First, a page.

Politico‘s live performance of “Turn the Table” began early Friday morning with a frustrating flurry of activity minus an ability to get a password, despite asking twice. Invite reporters to an event at the Newseum but don’t provide access so they can log on and cover it in “real time?” Hardly winning the morning.
Still, there was breakfast.
For those who don’t know, “Turn the Table” is a Politico‘s weekly feature in which Editor-in-Chief John Harris or sometimes Mike Allen interviews hosts of the Sunday morning talk programs to get a leg up on weekend talk. This was a special live performance of the feature in which Harris played host. Former Sen. Gordon Smith(R-Ore.), now at the National Assoc. of Broadcasters, introduced the event by puffing up the participants — ABC’s Christiane Amanpour, CNN’s Candy Crowley and NBC’s David Gregory. FNC’s Chris Wallace was a no-show. Good thing since that pesky The News of the World hacking topic inevitably popped into the conversation.
“David Brinkley said Washington is made up of people who think they are important,” Smith began. “This morning we have a treat because this morning a panel of people who actually are important. …Especially for the higher calling they answer to every week as broadcasters.”
Gregory’s higher calling Friday morning was all about stripes. He looked intently down at his red and gray striped tie throughout much of live show. His trousers were a grey on grey stripe. His socks were navy striped. He piped up when the moment suited him and seemed to enjoy regaling the packed room with his subtle humor and revelations of what it’s like to be in his shoes.
Gregory reacted notably to the tables being turned on the anchors. Asked for their personal takes on the debt situation as it relates to President Obama‘s chances in the 2012 presidential race, he said, “I’ll be a little less definitive so I can’t be so easily quoted [laughter from the audience]. History would tell us it’s a jump ball. He could turn around a deal on this … I still think he’s got a strong advantage going in partly because there’s an unsettled field on the right.”
Harris asked the panel to describe Obama’s presidential personality. Crowley looked like she was in dressed for a cruise along the Potomac – black pants and top with an elaborate white shell necklace and striking emerald green bracelet. She remarked, “President Obama always wanted to be president. I think he likes the policy discussion. He has a professor in him. He doesn’t have a lot of tolerance in being challenged. He doesn’t like being interrupted. [As for the budget negotiations]…he doesn’t like this nitty gritty horsetrading.”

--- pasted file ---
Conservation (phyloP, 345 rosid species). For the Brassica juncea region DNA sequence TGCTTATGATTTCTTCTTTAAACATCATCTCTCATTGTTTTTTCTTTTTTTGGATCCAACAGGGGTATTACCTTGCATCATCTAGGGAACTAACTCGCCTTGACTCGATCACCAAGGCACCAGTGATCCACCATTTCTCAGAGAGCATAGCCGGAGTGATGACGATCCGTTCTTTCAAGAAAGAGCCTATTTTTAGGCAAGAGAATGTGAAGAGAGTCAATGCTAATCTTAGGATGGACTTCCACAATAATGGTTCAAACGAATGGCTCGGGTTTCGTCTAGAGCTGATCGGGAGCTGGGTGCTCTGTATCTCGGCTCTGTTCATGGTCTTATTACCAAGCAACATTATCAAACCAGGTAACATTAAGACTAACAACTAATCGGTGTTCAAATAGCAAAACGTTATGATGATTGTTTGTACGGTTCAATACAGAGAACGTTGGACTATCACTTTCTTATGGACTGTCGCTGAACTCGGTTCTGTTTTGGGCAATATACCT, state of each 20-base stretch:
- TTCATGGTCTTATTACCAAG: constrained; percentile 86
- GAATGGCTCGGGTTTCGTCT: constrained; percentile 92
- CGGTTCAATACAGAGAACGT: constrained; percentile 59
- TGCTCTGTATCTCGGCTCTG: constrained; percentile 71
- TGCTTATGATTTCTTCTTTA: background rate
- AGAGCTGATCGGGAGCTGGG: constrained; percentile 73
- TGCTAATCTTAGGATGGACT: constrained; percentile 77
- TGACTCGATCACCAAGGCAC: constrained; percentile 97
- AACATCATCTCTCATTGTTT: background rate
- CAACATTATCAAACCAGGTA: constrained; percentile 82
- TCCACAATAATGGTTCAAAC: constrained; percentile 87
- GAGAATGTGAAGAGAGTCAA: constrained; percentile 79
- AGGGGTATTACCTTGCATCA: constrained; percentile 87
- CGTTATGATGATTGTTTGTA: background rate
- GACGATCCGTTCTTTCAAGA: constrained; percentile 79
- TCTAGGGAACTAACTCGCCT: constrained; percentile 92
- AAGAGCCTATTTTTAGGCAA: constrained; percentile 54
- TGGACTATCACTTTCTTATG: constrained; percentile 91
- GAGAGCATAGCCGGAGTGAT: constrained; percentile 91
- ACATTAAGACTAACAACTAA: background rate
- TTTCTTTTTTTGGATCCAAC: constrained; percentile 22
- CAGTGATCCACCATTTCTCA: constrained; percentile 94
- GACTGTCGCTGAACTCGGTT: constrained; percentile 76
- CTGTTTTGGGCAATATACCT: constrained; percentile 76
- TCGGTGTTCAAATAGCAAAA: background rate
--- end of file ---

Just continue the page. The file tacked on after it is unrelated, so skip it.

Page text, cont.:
Gregory, who glanced warmly at Crowley throughout the show but not so with Amanpour, largely agreed. “Well I think what Candy is alluding to, I don’t think the gladiator part of being President is what he’s all about. The idea that he’s having to lead the discussions and bring people around. … He and [House Speaker John] Boehner had gotten so far along, coming out holding press conferences. I think he’s got more of a sense of the battle now. … I still don’t think he’s leading on economic recovery.”
How do hosts prepare for their Sunday shows? Find out…
When asked about The News of the World scandal in Britain and how it affects journalism on the whole, Amanpour said, “That’s not what we’re there for. We’re there to tell the truth.” Amanpour looked Washington appropriate — black suit with pale pink shirt and simple gold jewelry. She remarked further, “I didn’t know this level of intrusion. This is not just an ethics problem, but it’s also a huge violation of power and politics. It’s a real, I hate to say it, come to Jesus moment right now. This is a huge problem.”
Crowley thought so too. “Everybody looks at journalism as one big thing, so one thing sullies the career.”
Mid-way through the event, Harris gave himself a major pat on the back by noting how wildly popular Politico‘s “Turn the Table” feature has been. Way to go Politico! He asked each host to give the audience a sense of how they do their jobs.
Gregory starts worrying at the beginning of the week about where they will be at the end of the week. “Generally speaking, [you] start anticipating, you start putting together the pieces,” he said. “No matter who you’re dealing with in this town they’re not as focused on your needs as you are.”
Crowley, too, said she’s thinking about next week’s program right after this week’s ends. “Oh, is it just me who’s going to be talking into the camera?” she half-joked while explaining the sometimes trying process of securing guests.
Harris wondered about program process and preparation. “A good politician can eat up time like a piece of cake,” he said. What do the hosts do about that?
Gregory was the most succinct: Carefully. Prepare well. Manage the time and listen.
Crowley: They throw out statistics, you do too and suddenly you’re having a conversation that not even you understand. I find very often, couch your question, I know you’re going to say this this and this.”
Amanpour claimed she doesn’t treat everyone like a war criminal. “I try to keep my most confrontation for that segment,” she said tongue-in-cheek. “Here in Washington you have to be super prepared. …I think you have to go in with a bit of a plan and decide what you are trying to get out of that interview.”